In many ways, this is what we set our eyes upon. Our dreams are earthly things, and things that would fade. The prize as Christians should be one of the “upward call of God in Christ Jesus” (Philippians 3) The movement from the horizontal view of life, to acknowledging the larger context–namely the vertical acknowledgment of God in the operations of the world, is a total paradigm change that should be the first step of a young Christian. This movie demonstrates this as both of the main characters develop through the movie — the realization strikes them that they cannot change the situation without the community around them. I’m not saying that we should seek answers in jazz-playing alligators or talking fireflies though.

I cannot tell of the end of the movie, for that would ruin it and people would be displeased with me. But the movie represents a rejection of old Disney film ideals to a degree. Whether intentionally or not, Disney movies of old, were a reaction against the simplicity of menial existence, presenting the transcendentalism of both love and wealth. Yet this film rejects that mold and further refines the ideal — not only with an African-American protagonist in this film — the film presents a critique of the American Dream, and how that is not enough either, but purely love.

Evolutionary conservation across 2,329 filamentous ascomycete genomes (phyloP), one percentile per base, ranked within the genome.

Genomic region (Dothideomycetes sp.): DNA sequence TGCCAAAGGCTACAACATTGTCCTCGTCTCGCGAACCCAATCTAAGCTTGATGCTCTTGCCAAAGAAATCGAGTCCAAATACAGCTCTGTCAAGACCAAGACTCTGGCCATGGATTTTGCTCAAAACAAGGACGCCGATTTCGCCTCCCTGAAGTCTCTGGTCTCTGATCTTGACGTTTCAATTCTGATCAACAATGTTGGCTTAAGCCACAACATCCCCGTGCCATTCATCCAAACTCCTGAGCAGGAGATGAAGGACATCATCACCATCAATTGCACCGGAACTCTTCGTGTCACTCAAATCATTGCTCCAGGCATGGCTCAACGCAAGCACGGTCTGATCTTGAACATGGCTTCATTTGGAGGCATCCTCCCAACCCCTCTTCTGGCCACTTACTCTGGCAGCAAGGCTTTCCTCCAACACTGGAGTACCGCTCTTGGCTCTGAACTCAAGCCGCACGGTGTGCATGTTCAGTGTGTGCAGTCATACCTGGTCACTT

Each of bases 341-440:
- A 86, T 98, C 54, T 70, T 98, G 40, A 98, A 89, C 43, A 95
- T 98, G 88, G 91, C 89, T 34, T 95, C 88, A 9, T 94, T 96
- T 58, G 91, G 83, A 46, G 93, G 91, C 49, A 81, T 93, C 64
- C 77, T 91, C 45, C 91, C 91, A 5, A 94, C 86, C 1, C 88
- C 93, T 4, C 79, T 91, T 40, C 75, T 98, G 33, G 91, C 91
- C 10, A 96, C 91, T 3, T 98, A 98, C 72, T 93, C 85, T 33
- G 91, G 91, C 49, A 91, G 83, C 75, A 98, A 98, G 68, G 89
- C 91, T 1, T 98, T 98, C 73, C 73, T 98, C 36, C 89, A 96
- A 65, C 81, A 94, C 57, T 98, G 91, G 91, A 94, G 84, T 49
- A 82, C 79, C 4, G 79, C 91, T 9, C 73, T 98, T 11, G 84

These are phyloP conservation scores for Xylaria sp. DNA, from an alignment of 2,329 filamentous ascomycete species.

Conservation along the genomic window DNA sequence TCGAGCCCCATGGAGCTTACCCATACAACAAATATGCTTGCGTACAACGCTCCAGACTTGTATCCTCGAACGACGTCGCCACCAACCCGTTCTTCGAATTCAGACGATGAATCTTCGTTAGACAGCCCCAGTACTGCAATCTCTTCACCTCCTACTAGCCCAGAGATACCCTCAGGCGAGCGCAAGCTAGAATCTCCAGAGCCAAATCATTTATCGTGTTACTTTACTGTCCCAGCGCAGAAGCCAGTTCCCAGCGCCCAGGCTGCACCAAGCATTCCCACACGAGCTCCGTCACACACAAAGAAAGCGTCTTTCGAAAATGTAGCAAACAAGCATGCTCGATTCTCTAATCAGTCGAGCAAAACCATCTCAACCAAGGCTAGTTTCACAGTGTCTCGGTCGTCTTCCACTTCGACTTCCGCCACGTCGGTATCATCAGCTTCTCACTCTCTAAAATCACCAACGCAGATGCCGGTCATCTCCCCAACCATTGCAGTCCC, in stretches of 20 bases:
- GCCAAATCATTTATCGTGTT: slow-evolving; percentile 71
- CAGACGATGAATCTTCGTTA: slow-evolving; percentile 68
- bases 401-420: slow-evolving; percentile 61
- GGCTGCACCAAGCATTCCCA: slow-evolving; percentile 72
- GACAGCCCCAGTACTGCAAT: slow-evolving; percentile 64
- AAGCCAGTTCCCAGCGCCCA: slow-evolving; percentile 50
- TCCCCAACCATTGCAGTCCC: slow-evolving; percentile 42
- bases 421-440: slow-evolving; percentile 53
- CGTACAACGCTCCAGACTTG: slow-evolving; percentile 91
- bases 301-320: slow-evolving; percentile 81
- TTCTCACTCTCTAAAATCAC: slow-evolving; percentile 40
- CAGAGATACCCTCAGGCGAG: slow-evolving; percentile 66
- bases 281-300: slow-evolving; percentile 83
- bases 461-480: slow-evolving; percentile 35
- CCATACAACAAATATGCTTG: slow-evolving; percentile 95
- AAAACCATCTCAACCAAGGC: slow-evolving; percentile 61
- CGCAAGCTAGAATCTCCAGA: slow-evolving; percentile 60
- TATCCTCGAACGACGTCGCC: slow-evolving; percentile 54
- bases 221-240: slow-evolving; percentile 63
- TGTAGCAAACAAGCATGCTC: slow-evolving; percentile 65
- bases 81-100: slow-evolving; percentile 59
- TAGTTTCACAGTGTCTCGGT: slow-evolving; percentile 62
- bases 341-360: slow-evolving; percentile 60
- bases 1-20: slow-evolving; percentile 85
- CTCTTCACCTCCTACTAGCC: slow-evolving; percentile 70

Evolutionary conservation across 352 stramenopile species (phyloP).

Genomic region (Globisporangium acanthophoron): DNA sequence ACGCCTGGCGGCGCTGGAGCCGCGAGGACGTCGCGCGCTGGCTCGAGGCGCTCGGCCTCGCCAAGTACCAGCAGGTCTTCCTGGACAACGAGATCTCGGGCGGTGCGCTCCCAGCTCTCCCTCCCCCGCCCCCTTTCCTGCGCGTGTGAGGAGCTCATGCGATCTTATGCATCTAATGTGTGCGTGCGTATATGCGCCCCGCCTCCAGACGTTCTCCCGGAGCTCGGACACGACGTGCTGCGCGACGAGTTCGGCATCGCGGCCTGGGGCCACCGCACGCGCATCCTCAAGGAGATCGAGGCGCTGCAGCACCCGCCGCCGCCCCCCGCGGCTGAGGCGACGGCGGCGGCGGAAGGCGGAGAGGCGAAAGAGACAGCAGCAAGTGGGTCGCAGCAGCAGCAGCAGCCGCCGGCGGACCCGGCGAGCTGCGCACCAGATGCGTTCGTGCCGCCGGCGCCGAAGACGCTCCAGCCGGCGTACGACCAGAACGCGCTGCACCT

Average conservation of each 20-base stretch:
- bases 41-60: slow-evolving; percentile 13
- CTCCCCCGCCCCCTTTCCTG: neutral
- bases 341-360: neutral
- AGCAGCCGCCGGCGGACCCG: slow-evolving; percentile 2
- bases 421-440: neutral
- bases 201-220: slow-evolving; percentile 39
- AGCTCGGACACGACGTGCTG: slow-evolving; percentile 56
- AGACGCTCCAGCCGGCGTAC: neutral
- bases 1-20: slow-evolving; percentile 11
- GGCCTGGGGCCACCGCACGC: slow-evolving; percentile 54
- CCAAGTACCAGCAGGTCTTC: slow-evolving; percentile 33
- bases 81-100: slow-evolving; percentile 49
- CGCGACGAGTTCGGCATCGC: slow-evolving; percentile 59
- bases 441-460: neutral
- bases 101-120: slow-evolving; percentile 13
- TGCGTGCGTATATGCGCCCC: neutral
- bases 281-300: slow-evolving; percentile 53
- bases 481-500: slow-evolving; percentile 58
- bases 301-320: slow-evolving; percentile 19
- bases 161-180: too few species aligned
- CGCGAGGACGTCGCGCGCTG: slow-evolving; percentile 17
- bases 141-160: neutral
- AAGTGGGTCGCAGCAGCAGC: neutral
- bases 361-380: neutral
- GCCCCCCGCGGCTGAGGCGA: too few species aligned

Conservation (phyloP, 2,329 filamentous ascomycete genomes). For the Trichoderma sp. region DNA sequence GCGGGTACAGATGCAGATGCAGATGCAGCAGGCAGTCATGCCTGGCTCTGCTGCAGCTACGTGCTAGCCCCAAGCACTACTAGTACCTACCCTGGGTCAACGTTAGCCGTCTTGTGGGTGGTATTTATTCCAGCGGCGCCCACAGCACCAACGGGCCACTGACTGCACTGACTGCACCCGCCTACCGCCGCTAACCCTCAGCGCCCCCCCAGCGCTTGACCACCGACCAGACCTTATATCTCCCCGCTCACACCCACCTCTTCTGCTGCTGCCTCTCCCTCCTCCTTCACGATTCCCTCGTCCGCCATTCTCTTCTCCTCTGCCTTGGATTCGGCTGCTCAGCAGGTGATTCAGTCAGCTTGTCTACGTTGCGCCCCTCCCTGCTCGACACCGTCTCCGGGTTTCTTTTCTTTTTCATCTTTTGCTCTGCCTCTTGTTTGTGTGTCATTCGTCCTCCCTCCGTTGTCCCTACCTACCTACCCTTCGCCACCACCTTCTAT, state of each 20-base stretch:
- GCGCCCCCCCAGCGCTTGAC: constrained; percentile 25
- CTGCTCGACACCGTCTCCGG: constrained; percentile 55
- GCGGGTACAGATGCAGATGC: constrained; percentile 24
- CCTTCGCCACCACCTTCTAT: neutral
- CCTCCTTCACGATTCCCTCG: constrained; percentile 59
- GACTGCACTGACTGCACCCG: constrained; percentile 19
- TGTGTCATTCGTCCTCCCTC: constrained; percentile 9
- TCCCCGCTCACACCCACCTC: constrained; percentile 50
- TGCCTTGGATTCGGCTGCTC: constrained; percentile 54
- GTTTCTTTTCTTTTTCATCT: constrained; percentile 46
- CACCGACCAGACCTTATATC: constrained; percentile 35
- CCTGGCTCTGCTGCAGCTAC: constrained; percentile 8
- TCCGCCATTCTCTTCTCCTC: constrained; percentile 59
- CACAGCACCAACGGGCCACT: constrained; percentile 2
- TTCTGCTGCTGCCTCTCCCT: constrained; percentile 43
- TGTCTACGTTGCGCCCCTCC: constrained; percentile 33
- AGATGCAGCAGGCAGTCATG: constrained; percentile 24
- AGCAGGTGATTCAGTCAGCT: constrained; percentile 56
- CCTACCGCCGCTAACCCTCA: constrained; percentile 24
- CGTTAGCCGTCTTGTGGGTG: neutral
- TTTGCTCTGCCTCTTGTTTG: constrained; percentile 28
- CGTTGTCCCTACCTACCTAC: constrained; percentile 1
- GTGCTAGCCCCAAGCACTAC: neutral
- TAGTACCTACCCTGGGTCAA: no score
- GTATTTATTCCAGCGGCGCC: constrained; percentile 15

Of course, the question will never be answered in the medium of film because Jesus is the fulfillment of life. Though, the Princess and the Frog speaks of a love on a horizontal level, with the love between a princess and a frog. It speaks also of love being greater than any earthly principle. It is a paradigm change, with the rejection of material for immaterial — specifically love. “[Our] citizenship is in heaven, and from it we await a Savior, the Lord Jesus Christ,” Philippians 3:20 (English Standard Version)

There are a multitude of themes that “The Princess and The Frog” brings up, some less palatable, as evidenced with the great criticism that has arisen from the release of the film. The French even accused the movie of racism because of the working title: The Frog Princess. I don’t know what complaints there can be, where there is a children’s film that continues to promote an undying love. Moreover, the utter sufficiency of love in life that can weather any storm, mirroring the love that Christ has for His church.

 “My Dad never did get what he wanted, but he had what he needed. He had love.”

Poverty or Riches: Deconstruction of the American Dream

I wonder if it is a possibility that anyone is worse off than us now.